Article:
Recipes with Julie Van Rosendaal: Reducing energy use in the kitchen

Recipes with Julie Van Rosendaal: Reducing energy use in the kitchen

With utility prices skyrocketing, we all seem to be paying closer attention to our energy consumption. 

For years, I’ve taken advantage of the heat of the oven while it’s on — tucking potatoes, squash, beets and other vegetables in the empty space around my banana bread or lasagna — giving me a head start on dinner another day. 

To roast a whole winter squash, stab it a few times with a knife to allow steam to escape, and roast it directly on the oven rack for about an hour. You can then easily cut it, scoop out the seeds and scoop out the flesh to use in soups, curries, a mash and the like.

If you’re roasting a squash, make sure to fill up the oven with other goodies to ensure you’re making the most of your cooking time. (Julie Van Rosendaal)

You can even bake grains like rice, farro and quinoa in the oven; combine grains and water in the same ratio you’d use on the stovetop in a baking dish, cover with foil and bake while the oven is on. 

And of course, if you’re roasting something like a chicken, it takes the same amount of time and energy to roast two, and roasted chicken is a perfect starting point for all kinds of meals, including many that start with chopping and sautéing chicken breasts or thighs. 

We talked about how to maximize the energy you’re already paying for on this Tuesday’s Calgary Eyeopener — you can listen here. 

According to Direct Energy, most electric ovens draw between 2,000 and 5,000 watts, with the average coming in at around 3,000 watts. 

Electric burners range from about 1,200 watts for the smallest to 3,000 watts for the largest. Induction burners are about 12 per cent more efficient.

As for smaller appliances, a toaster oven uses about half the energy of a conventional electric oven, and slow cookers consume far less energy — around 150 watts per hour. Of course, they tend to be on for much longer, but typically a slow-cooked meal needs only four to five hours versus the eight hours that became standard in recipes, which assumed you were turning it on and going to work for the day.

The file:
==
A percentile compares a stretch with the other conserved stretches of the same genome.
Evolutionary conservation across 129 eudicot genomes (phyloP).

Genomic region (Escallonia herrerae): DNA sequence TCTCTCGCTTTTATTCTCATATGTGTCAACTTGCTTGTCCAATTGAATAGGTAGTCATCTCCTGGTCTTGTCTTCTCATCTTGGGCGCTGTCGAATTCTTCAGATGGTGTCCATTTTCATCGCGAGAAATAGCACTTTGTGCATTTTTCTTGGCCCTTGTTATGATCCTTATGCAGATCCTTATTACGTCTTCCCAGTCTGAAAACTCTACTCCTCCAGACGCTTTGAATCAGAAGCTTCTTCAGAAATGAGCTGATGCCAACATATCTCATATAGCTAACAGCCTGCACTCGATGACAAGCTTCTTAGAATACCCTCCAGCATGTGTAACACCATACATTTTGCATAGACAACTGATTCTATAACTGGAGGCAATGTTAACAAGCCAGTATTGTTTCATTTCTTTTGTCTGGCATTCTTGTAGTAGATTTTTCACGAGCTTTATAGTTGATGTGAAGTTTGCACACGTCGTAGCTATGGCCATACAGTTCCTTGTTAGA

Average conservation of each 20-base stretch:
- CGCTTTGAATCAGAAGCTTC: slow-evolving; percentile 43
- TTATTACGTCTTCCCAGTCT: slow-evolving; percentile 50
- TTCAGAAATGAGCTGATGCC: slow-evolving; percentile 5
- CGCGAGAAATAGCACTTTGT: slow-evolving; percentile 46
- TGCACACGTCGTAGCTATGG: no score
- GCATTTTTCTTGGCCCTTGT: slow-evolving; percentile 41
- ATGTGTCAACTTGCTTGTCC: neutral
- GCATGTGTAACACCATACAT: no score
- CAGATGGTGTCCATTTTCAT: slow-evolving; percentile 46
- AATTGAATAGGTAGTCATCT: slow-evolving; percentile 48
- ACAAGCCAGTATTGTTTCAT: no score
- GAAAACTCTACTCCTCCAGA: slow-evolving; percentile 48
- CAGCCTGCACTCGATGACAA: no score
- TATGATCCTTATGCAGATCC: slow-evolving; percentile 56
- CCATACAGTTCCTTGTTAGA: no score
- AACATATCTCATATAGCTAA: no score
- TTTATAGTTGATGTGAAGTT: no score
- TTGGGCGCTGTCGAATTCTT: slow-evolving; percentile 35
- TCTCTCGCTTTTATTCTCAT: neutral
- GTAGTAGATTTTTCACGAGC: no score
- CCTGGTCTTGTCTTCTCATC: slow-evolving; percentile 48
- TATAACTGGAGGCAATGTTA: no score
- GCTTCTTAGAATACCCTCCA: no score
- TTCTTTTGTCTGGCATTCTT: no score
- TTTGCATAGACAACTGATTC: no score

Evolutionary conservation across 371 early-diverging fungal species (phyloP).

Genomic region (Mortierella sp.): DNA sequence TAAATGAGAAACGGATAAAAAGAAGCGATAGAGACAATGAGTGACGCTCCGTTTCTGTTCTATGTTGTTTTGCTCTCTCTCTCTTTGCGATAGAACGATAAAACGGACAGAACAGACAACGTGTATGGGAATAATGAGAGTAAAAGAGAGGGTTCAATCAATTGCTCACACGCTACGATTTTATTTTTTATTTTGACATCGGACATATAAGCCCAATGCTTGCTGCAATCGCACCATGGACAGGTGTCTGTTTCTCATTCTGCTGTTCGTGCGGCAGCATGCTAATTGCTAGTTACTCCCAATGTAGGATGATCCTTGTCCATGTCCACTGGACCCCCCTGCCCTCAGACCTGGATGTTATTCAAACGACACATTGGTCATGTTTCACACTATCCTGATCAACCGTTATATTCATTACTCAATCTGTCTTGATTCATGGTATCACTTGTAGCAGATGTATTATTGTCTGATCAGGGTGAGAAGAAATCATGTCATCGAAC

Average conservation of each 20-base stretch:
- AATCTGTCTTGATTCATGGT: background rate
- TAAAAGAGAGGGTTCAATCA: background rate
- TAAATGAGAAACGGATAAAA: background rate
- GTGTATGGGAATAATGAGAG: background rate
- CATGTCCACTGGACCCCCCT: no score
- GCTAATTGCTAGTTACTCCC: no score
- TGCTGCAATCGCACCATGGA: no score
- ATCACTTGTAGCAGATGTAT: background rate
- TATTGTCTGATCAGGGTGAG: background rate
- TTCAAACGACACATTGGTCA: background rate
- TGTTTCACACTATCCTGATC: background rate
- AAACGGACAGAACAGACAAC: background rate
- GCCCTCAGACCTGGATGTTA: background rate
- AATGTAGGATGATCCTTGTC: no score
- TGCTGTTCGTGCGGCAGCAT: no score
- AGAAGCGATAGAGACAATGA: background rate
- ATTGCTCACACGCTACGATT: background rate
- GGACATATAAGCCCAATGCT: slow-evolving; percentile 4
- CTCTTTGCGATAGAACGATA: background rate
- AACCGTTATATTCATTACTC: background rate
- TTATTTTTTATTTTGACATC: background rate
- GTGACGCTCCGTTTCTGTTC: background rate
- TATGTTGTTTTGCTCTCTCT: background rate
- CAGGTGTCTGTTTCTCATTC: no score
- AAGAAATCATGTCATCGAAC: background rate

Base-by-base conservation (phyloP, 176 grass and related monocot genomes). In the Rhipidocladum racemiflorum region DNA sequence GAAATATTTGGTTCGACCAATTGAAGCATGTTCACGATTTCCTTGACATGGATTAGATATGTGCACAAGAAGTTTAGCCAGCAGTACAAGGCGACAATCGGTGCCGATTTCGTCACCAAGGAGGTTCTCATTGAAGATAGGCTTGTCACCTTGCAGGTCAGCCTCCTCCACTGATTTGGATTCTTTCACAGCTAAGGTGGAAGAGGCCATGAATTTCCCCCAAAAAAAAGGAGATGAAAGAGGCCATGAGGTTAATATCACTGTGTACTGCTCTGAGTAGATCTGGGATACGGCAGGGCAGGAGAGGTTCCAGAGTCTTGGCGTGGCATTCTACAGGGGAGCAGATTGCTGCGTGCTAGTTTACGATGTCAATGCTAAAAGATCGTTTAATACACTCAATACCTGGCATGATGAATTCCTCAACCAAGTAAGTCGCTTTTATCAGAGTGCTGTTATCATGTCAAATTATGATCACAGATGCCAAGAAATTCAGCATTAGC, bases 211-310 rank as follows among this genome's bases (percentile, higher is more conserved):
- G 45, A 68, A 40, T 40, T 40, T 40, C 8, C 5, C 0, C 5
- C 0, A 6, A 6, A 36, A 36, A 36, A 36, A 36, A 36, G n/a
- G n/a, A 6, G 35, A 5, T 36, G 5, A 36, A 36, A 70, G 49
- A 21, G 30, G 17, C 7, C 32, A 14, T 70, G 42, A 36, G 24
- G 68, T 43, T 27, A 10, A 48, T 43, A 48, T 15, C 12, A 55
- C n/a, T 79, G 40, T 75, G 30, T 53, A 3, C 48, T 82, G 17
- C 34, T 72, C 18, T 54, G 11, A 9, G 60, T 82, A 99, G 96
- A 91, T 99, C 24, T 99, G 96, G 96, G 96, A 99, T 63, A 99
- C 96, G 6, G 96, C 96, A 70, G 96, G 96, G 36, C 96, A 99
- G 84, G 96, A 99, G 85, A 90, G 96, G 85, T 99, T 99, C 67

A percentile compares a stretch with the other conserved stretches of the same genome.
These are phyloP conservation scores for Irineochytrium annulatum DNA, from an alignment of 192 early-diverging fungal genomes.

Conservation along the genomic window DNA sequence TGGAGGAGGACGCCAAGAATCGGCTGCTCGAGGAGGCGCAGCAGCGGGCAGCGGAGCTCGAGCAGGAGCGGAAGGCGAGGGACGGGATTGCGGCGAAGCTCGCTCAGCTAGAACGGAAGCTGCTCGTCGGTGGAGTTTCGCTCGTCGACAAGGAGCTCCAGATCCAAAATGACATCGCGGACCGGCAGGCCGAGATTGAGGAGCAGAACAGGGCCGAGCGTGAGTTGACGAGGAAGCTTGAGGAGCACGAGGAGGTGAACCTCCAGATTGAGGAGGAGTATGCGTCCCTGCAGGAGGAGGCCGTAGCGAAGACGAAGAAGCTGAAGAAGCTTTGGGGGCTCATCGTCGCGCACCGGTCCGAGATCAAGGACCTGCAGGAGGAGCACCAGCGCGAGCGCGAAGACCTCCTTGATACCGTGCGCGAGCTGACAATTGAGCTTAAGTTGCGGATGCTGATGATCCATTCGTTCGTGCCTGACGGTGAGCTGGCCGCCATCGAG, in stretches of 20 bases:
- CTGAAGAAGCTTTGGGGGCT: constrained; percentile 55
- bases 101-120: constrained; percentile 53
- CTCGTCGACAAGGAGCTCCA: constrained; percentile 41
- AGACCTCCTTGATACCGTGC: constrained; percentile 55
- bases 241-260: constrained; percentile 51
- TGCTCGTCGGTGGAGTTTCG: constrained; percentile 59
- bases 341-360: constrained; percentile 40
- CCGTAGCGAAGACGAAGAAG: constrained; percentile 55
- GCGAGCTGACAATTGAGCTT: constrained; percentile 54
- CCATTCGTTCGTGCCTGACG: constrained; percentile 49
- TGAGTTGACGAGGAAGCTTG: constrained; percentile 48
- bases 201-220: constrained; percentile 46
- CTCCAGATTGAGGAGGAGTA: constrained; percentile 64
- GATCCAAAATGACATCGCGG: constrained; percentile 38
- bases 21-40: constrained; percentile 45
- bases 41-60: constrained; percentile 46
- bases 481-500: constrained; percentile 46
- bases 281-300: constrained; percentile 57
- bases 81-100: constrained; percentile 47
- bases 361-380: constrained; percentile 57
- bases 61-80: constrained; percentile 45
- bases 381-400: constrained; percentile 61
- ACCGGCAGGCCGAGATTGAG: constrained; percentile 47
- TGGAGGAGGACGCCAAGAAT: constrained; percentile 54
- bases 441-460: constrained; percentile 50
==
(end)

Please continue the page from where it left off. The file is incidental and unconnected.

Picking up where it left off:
For air fryers, the average energy consumption is similar to a toaster oven — around 1,500 watts per hour, but it ranges, depending on the size and model. You don’t need to use them for as long, or preheat them before using. 

Before cooking your next meal, think about how you could decrease your energy consumption while preparing it. (Julie Van Rosendaal)

A few more energy-saving kitchen tips: If you have a lot of appliances on your countertops, they could be drawing energy even while off, especially if they have clocks or lights on them. You could always unplug them while not in use, or put them on a power bar you can switch off. 

Make sure your fridge isn’t too cold. If it’s colder than it needs to be, you could get away with reducing its power usage.

And make sure you keep an inventory of your fridge and eat those leftovers rather than tossing them in the compost bin and starting something new.

If you’re baking potatoes, why not throw in some grains like rice, farro or quinoa to make the most of your cooking session. (Julie Van Rosendaal)

If you’re looking for the recipe for those curried potatoes David Gray was enjoying on the show, here it is!

Curried Potatoes with Tomatoes

This is a great way to use leftover potatoes, boiled or baked. I often toss a few directly on the oven rack while something else is baking so I have baked potatoes to kick-start meals in the coming days. 

Measurements are pretty flexible here, but I provided some to use as a starting point. Feel free to add a handful of frozen peas and/or diced paneer or tofu at the end.

If you’re hoping to keep the oven off at dinner time, try this receipe for stovetop curried potatoes. It uses your leftover potatoes from another day. (Julie Van Rosendaal)


  • vegetable oil or ghee, for cooking
  • 2 tsp mustard seed
  • 1 tsp cumin seeds
  • 1 jalapeño, seeded and finely chopped
  • ¼ – ½ cup chopped cilantro stems (save some leaves for on top)
  • 1 garlic clove, crushed
  • 1 tbsp chili powder
  • 1 cup (approximately) tomatoes, in any form — chopped fresh, frozen, canned, pureed or even a couple big spoonfuls of tomato paste plus some water
  • 2 tsp turmeric
  • 1 tsp cumin
  • salt, to taste
  • a few baked or boiled potatoes, cut into large chunks

Set a large skillet over medium-high heat. 

Add a drizzle of oil or spoonful of ghee. When it melts, add the mustard and cumin seeds and cook for a minute, until they start to pop and turn fragrant. 

Add the jalapeño, cilantro and garlic. Season with salt and cook, stirring, for a minute or two. 

Add the chili powder, turmeric and cumin and cook for a minute, then add the tomatoes and cook until the tomatoes get darker and more concentrated and the oil kind of separates (I sometimes add a bit more oil or ghee at this point).

Add the potatoes, stir to coat and cook for a few minutes, to heat the potatoes through. 

If you like, stir in some frozen peas and/or diced paneer or firm tofu, and cook to heat through (or cook the peas). 

Serve topped with extra cilantro, if you like. 

Serves 2-4.